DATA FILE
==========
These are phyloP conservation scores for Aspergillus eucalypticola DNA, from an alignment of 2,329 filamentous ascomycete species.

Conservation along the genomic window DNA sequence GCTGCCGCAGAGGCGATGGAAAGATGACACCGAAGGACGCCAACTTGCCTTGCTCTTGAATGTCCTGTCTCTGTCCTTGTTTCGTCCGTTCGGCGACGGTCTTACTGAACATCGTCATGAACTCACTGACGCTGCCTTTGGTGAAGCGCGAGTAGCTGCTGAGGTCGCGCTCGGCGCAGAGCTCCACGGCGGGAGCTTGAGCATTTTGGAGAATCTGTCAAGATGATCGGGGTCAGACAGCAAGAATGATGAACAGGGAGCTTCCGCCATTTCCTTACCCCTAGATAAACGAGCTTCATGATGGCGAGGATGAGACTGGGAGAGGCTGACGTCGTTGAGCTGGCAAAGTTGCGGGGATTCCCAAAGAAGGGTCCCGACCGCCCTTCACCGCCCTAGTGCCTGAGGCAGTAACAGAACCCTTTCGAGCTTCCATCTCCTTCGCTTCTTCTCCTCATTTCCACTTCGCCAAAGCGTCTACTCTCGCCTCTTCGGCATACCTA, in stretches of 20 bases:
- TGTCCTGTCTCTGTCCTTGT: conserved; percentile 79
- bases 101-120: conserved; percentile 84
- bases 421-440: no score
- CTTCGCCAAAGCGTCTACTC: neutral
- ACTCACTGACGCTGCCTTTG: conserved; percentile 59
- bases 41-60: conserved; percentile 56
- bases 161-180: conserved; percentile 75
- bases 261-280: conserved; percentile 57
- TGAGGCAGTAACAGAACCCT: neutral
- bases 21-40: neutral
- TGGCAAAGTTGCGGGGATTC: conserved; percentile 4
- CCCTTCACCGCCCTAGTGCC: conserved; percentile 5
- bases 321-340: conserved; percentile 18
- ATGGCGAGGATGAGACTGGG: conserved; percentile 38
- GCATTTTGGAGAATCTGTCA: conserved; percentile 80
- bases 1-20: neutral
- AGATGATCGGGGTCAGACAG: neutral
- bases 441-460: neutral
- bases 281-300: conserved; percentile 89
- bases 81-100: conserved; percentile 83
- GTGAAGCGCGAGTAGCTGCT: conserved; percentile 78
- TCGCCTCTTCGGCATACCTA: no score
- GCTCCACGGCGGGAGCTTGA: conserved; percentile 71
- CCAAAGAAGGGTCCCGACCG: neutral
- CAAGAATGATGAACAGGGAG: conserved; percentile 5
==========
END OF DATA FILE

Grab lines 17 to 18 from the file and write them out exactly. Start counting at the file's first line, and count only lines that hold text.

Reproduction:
- GCATTTTGGAGAATCTGTCA: conserved; percentile 80
- bases 1-20: neutral